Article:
IT IS POSSIBLE TO PREVENT AIDS
WHAT IS AIDS – HIV?
AIDS – HIV, also known as “Acquired Immune Deficiency Syndrome”, is a virus that targets the white blood cells in the body and gradually destroys them, causing the immune system to collapse. If the immune system, which enables the body to fight against diseases, collapses, the body cannot even resist a common cold. Individuals become vulnerable to all infections and cancer risks. AIDS is a syndrome caused by the HIV virus. When the HIV virus is not controlled, it leads to the development of AIDS disease. World AIDS Day is celebrated every year on December 1st to raise awareness about the issue.
WHAT ARE THE SYMPTOMS OF AIDS?
If HIV infection is left untreated, AIDS can develop 2 to 15 years after the transmission of the virus. The speed at which the virus progresses depends on many factors such as age, overall health, genetics, the presence of other infections, and health care standards. Therefore, many patients carrying the virus are unaware of their condition. The initial symptoms of AIDS are usually high fever, loss of appetite, weight loss, night sweats, and coughing. In some cases, lung infections, ulcers, and sores can be seen in the body. Not all patients experience all of these symptoms. Even if a few symptoms are observed, tests for diagnosing the disease should be performed. Individuals who are suspicious of whether they carry HIV infection or not and want to get tested can visit Infectious Diseases Specialists at hospitals.
IS AIDS TREATABLE?
There is no treatment or vaccine that completely eliminates AIDS. However, some drugs given to patients prolong their lifespan and make living with the disease much easier. Early diagnosis, as in many diseases, is effective in facilitating the treatment process.
HOW IS AIDS TRANSMITTED?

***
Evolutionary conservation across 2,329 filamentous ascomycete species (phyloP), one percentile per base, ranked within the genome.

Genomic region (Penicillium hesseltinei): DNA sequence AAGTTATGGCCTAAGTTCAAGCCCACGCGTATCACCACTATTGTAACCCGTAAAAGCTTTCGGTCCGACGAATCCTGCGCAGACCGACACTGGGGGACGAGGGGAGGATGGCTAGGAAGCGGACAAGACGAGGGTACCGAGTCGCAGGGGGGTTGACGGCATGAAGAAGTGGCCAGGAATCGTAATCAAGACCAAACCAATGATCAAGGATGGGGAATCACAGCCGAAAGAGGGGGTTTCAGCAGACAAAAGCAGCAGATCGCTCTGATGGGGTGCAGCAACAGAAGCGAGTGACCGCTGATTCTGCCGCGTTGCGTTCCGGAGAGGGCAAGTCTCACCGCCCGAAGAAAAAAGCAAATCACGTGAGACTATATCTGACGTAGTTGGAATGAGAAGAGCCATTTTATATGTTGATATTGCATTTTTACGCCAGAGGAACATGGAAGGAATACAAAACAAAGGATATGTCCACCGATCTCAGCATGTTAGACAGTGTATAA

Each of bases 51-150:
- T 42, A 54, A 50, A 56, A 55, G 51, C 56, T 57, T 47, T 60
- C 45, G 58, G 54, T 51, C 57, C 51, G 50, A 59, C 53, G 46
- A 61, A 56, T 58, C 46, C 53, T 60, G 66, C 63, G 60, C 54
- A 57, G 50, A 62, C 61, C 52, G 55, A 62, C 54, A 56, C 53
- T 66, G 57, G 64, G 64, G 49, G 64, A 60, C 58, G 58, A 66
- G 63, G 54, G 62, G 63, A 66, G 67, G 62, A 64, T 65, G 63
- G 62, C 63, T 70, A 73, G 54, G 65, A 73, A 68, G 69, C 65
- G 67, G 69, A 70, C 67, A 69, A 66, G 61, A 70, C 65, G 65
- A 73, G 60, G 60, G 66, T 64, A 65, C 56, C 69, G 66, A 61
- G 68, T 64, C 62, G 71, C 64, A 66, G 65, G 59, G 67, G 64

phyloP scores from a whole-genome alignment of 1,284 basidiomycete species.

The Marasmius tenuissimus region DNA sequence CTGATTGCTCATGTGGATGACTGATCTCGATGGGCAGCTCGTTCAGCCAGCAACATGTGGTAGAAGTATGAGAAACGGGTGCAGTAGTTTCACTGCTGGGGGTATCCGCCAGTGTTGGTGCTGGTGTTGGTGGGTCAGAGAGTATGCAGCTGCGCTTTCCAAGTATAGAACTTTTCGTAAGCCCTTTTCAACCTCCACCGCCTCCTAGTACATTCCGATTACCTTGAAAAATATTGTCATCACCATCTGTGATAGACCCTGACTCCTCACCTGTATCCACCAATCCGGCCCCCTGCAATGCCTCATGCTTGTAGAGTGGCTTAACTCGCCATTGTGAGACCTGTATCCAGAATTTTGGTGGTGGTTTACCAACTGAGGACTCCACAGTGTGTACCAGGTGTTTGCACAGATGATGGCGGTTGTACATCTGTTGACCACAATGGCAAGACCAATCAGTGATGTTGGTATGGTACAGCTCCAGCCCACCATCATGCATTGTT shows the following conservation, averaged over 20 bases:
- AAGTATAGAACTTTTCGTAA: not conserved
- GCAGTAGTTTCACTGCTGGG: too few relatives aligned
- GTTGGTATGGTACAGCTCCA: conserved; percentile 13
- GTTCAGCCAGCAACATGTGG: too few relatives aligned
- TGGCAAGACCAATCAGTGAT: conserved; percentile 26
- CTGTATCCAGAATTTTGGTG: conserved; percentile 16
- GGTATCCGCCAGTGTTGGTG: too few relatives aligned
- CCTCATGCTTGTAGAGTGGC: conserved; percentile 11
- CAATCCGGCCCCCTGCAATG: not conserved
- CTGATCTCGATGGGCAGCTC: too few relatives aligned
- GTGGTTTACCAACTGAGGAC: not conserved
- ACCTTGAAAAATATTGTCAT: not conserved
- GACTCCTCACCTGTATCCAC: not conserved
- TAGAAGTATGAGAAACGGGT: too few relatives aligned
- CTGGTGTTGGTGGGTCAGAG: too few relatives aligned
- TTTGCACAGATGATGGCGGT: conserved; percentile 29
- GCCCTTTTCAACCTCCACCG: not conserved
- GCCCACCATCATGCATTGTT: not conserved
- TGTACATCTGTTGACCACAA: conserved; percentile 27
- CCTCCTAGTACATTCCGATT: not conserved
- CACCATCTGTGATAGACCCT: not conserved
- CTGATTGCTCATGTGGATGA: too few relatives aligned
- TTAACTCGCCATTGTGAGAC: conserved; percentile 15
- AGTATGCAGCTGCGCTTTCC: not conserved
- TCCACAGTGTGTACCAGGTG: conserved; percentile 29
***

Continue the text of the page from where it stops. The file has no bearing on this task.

In 90% of AIDS cases, it has been found that the virus is transmitted through unprotected sexual intercourse. Also, the shared use of injectors among drug users causes the virus to spread, meaning that AIDS can be transmitted through blood. Uncontrolled blood transfusions can also lead to HIV infection. The AIDS virus can be transmitted from an HIV-positive but unaware mother to a baby. When the HIV virus is controlled with treatment, this risk is greatly reduced. This process should be monitored by a physician who is an expert in the field. The HIV virus is not transmitted by breathing the same air, kissing, using common toilets, bathrooms, or swimming pools, sharing clothes, or mosquito bites. It is very important for the community to become aware of this issue, not to stigmatize individuals carrying the HIV virus, and to achieve adaptation in life.
There are several measures that can be taken to prevent the transmission of HIV:
- Using condoms: HIV can be transmitted through unprotected sexual intercourse, so using condoms can reduce the risk of transmission.
- Taking certain steps during pregnancy: The risk of transmission of HIV from mother to child can be reduced with HIV medications. Other measures that can be taken to reduce transmission include opting for a caesarean section birth and feeding the baby with a bottle instead of breastfeeding.
- Preventing needle sharing: Needle exchange programs are available to reduce the need for sharing syringes and needles.
- Reducing contact with bodily fluids: Health workers should use gloves, masks, and other barrier protection methods to reduce the risk of contact with HIV-infected blood. Thorough and regular washing of the skin after contact with bodily fluids also helps to reduce the risk.